According to Frank Peterkin, the senior technologist for directed energy at the Office of Naval Research, the US Navy aims to mount seven more Optical Dazzling Interdictor, Navy (ODIN) laser defense systems on different warships over the next three years.
Peterkin made the comment during a Tuesday podcast on directed energy weapons hosted by defense contractor Booz Allen Hamilton, Breaking Defense reported.
“We’re in a little bit of a golden age for collaboration now for directed energy,” Peterkin said, noting that all branches of the military are presently searching for ways to deploy, and increase the power of, laser weapons.
However, many at the Pentagon remain skeptical of the efficacy of directed energy weapons, which have long been dismissed as impractical elements of science fiction. “Trust is going to have to come from contact,” Peterkin said. “The warfighters in those communities have to actually be touching these weapons, using them, seeing them work.”
The Navy put its first ODIN system on an active-duty warship, the USS Dewey, back in February. The little, boxy system took the place of the bow close-in weapons system (CIWS), a point-defense autocannon that shoots down missiles.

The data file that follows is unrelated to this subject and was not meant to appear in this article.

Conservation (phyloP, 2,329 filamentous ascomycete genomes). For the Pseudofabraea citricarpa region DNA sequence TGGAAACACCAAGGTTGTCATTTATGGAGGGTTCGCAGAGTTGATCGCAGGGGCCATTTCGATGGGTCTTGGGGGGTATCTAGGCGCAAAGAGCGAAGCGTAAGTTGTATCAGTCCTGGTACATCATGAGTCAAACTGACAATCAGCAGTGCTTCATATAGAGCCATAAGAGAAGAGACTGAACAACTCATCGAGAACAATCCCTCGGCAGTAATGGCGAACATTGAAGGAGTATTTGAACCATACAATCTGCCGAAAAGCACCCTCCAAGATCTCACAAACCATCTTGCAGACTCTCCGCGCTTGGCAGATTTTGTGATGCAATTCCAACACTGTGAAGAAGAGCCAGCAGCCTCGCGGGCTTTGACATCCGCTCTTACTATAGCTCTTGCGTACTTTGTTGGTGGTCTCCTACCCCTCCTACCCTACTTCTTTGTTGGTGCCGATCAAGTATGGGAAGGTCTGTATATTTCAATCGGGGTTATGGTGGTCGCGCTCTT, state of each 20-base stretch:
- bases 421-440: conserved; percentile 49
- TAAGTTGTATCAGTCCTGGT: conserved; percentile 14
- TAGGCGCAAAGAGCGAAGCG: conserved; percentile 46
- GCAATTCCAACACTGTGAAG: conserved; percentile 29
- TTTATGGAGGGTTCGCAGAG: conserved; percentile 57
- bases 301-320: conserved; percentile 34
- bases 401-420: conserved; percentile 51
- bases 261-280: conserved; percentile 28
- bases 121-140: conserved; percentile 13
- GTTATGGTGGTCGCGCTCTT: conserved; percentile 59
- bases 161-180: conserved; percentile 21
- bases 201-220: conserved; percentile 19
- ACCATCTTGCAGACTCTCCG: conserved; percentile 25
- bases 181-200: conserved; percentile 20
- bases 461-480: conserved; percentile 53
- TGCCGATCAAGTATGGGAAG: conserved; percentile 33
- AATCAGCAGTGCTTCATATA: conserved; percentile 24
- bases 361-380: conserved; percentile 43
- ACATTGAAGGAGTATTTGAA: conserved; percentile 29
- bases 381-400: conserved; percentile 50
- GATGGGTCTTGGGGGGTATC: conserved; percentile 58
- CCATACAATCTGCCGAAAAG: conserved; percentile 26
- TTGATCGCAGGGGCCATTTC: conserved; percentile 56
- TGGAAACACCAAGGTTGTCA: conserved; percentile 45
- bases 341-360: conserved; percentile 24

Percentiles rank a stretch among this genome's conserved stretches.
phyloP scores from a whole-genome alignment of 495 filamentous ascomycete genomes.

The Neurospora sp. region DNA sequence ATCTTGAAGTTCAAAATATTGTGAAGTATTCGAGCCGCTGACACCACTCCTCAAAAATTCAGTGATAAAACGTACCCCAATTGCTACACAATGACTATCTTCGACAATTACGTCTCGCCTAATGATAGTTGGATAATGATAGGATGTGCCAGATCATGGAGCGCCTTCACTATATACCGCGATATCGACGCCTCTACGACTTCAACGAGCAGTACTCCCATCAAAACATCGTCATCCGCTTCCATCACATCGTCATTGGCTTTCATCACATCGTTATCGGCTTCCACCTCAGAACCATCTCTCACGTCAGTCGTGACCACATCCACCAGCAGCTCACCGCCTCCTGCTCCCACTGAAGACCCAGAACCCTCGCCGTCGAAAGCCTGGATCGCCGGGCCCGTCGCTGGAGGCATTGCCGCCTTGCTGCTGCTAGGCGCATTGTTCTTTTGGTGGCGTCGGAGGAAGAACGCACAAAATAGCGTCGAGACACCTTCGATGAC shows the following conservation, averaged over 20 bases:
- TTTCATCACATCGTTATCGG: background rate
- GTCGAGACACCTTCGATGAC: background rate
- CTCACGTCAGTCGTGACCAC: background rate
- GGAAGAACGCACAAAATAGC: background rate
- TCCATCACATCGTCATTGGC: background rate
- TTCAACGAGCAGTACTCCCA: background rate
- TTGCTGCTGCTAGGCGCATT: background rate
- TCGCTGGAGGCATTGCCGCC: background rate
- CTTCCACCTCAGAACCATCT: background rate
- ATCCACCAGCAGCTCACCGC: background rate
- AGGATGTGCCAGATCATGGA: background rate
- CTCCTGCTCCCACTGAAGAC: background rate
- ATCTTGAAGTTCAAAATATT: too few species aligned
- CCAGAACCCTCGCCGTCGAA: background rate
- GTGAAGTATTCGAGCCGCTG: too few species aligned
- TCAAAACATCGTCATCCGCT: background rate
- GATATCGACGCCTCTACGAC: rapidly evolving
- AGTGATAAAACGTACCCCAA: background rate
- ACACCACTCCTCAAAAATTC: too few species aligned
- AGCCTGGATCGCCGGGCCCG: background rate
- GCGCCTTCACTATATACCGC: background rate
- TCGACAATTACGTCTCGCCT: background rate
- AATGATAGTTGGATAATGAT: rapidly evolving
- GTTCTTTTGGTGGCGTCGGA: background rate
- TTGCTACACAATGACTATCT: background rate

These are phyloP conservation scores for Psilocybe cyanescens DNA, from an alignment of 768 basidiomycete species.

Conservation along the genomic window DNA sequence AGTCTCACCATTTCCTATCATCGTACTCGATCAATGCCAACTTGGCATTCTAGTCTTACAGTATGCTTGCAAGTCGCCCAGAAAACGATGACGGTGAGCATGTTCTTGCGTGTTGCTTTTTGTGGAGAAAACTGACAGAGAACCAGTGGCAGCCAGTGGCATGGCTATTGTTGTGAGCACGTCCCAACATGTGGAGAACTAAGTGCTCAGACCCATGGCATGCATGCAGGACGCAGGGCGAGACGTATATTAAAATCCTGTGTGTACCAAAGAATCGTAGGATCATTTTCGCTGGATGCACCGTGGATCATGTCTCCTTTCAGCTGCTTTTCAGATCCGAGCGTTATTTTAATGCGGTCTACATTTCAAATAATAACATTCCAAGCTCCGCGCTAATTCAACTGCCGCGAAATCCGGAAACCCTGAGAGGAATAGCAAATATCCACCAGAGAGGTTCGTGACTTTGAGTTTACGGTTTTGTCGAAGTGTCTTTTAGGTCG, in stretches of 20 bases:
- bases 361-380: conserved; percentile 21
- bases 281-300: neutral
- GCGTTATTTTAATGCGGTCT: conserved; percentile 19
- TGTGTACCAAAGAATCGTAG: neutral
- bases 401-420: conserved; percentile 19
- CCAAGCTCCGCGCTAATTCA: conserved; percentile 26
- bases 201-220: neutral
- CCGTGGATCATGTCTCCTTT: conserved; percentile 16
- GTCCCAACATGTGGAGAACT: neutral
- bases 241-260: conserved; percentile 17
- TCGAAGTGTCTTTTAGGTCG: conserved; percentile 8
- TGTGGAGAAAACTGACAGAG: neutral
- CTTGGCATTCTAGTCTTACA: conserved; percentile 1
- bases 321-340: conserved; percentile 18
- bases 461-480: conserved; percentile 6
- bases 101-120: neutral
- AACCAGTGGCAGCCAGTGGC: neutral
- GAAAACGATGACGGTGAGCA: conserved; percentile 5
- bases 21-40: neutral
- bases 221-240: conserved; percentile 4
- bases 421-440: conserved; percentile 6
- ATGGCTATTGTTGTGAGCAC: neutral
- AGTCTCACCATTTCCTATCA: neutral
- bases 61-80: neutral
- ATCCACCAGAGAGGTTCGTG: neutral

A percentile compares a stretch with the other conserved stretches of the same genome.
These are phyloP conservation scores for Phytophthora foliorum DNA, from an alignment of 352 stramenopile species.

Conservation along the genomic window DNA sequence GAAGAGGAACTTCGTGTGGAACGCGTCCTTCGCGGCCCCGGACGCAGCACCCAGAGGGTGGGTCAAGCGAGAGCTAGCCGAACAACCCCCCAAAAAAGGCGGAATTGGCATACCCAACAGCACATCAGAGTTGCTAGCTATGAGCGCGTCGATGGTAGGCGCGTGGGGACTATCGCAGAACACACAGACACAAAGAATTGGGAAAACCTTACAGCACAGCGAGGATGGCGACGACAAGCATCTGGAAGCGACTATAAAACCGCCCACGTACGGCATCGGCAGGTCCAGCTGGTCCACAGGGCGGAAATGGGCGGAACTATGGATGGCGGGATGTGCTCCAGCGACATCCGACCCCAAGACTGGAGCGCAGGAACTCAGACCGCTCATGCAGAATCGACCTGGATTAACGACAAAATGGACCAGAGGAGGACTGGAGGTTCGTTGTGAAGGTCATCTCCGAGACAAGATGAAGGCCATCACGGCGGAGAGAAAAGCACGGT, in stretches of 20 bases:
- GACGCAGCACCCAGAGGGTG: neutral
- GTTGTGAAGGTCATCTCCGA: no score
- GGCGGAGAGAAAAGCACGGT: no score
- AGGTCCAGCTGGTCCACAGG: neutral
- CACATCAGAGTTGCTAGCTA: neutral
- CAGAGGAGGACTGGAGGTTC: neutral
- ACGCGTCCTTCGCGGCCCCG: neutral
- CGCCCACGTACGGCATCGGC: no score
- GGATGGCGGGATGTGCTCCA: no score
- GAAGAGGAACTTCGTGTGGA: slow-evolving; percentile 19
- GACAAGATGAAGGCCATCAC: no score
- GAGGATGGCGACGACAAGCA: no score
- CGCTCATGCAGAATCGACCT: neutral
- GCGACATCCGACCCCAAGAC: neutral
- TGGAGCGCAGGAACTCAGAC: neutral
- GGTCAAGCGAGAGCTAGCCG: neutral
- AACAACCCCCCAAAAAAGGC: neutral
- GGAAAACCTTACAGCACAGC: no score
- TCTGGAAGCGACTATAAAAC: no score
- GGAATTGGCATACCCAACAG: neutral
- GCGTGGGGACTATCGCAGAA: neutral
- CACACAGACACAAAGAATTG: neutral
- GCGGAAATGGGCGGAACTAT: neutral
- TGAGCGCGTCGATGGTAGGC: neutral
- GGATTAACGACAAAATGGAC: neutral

However, ODIN isn’t going to be zapping any missiles or aircraft out of the sky; instead, it’s a “dazzler,” meaning it will use its laser beam to obstruct the functioning of systems on a drone or missile that might be used for targeting or reconnaissance.
According to Seapower Magazine, Peterkin said the ODINs would mostly be installed on surface combatants, such as the Flight II Arleigh Burke-class destroyers, like the Dewey. Other platforms might be San Antonio-class amphibious transport docks and Littoral Combat Ships, both of which have been considered for other new weapons, too.
“There have been discussions [about] even putting lasers on aircraft carriers,” Peterkin said.
The Navy is extremely concerned about both drones and missiles, The Drive noted. In the Persian Gulf, the Iranian military has used unmanned aircraft to get in close to US naval squadrons and conduct reconnaissance and sports an increasingly dangerous repertoire of anti-ship missiles, and in the Pacific, Chinese long-range anti-ship missiles pose a real danger to the US fleet.
Peterkin noted the Navy is also working on more powerful lasers that will actually be able to intercept missiles, such as the High Energy Laser with Integrated Optical-dazzler and Surveillance (HELIOS) and the Laser Weapons System Demonstrator (LWSD). Both are expected to have their power increased to at least 150 kilowatts, although an LWSD mounted on the amphibious transport dock USS Portland successfully zapped a drone out of the sky in a May test.